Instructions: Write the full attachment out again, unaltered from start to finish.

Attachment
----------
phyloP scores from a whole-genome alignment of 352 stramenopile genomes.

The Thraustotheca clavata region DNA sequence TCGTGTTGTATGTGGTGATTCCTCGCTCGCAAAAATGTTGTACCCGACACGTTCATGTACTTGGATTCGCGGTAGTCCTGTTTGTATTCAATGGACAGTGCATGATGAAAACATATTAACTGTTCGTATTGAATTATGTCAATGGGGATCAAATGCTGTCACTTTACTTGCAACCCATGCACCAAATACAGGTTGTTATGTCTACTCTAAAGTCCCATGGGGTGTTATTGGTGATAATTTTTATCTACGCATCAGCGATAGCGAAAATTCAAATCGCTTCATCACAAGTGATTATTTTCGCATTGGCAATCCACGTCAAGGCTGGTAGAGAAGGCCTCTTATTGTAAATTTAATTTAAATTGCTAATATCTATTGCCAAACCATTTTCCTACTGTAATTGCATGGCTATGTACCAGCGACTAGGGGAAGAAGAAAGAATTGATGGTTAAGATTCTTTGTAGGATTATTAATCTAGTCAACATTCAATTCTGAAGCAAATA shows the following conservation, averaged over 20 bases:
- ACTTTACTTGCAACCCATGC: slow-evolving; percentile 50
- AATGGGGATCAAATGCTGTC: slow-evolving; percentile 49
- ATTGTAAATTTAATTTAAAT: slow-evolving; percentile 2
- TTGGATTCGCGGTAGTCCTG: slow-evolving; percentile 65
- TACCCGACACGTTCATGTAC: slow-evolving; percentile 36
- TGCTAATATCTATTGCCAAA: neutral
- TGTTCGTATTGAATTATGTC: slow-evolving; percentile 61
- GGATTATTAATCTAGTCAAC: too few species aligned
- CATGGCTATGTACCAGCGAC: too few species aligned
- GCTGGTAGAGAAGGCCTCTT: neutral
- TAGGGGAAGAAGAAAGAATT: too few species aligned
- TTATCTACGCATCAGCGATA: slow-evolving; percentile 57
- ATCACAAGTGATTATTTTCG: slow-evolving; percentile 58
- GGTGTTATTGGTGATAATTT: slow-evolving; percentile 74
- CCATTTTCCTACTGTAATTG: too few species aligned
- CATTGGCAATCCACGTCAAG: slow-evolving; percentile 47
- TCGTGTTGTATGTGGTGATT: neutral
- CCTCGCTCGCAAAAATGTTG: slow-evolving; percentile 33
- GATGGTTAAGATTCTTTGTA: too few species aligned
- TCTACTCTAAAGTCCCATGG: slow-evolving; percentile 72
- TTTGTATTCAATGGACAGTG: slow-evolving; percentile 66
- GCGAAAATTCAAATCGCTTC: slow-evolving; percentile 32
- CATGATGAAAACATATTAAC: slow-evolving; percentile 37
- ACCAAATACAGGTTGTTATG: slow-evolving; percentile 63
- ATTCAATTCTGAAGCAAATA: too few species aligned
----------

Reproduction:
phyloP scores from a whole-genome alignment of 352 stramenopile genomes.

The Thraustotheca clavata region DNA sequence TCGTGTTGTATGTGGTGATTCCTCGCTCGCAAAAATGTTGTACCCGACACGTTCATGTACTTGGATTCGCGGTAGTCCTGTTTGTATTCAATGGACAGTGCATGATGAAAACATATTAACTGTTCGTATTGAATTATGTCAATGGGGATCAAATGCTGTCACTTTACTTGCAACCCATGCACCAAATACAGGTTGTTATGTCTACTCTAAAGTCCCATGGGGTGTTATTGGTGATAATTTTTATCTACGCATCAGCGATAGCGAAAATTCAAATCGCTTCATCACAAGTGATTATTTTCGCATTGGCAATCCACGTCAAGGCTGGTAGAGAAGGCCTCTTATTGTAAATTTAATTTAAATTGCTAATATCTATTGCCAAACCATTTTCCTACTGTAATTGCATGGCTATGTACCAGCGACTAGGGGAAGAAGAAAGAATTGATGGTTAAGATTCTTTGTAGGATTATTAATCTAGTCAACATTCAATTCTGAAGCAAATA shows the following conservation, averaged over 20 bases:
- ACTTTACTTGCAACCCATGC: slow-evolving; percentile 50
- AATGGGGATCAAATGCTGTC: slow-evolving; percentile 49
- ATTGTAAATTTAATTTAAAT: slow-evolving; percentile 2
- TTGGATTCGCGGTAGTCCTG: slow-evolving; percentile 65
- TACCCGACACGTTCATGTAC: slow-evolving; percentile 36
- TGCTAATATCTATTGCCAAA: neutral
- TGTTCGTATTGAATTATGTC: slow-evolving; percentile 61
- GGATTATTAATCTAGTCAAC: too few species aligned
- CATGGCTATGTACCAGCGAC: too few species aligned
- GCTGGTAGAGAAGGCCTCTT: neutral
- TAGGGGAAGAAGAAAGAATT: too few species aligned
- TTATCTACGCATCAGCGATA: slow-evolving; percentile 57
- ATCACAAGTGATTATTTTCG: slow-evolving; percentile 58
- GGTGTTATTGGTGATAATTT: slow-evolving; percentile 74
- CCATTTTCCTACTGTAATTG: too few species aligned
- CATTGGCAATCCACGTCAAG: slow-evolving; percentile 47
- TCGTGTTGTATGTGGTGATT: neutral
- CCTCGCTCGCAAAAATGTTG: slow-evolving; percentile 33
- GATGGTTAAGATTCTTTGTA: too few species aligned
- TCTACTCTAAAGTCCCATGG: slow-evolving; percentile 72
- TTTGTATTCAATGGACAGTG: slow-evolving; percentile 66
- GCGAAAATTCAAATCGCTTC: slow-evolving; percentile 32
- CATGATGAAAACATATTAAC: slow-evolving; percentile 37
- ACCAAATACAGGTTGTTATG: slow-evolving; percentile 63
- ATTCAATTCTGAAGCAAATA: too few species aligned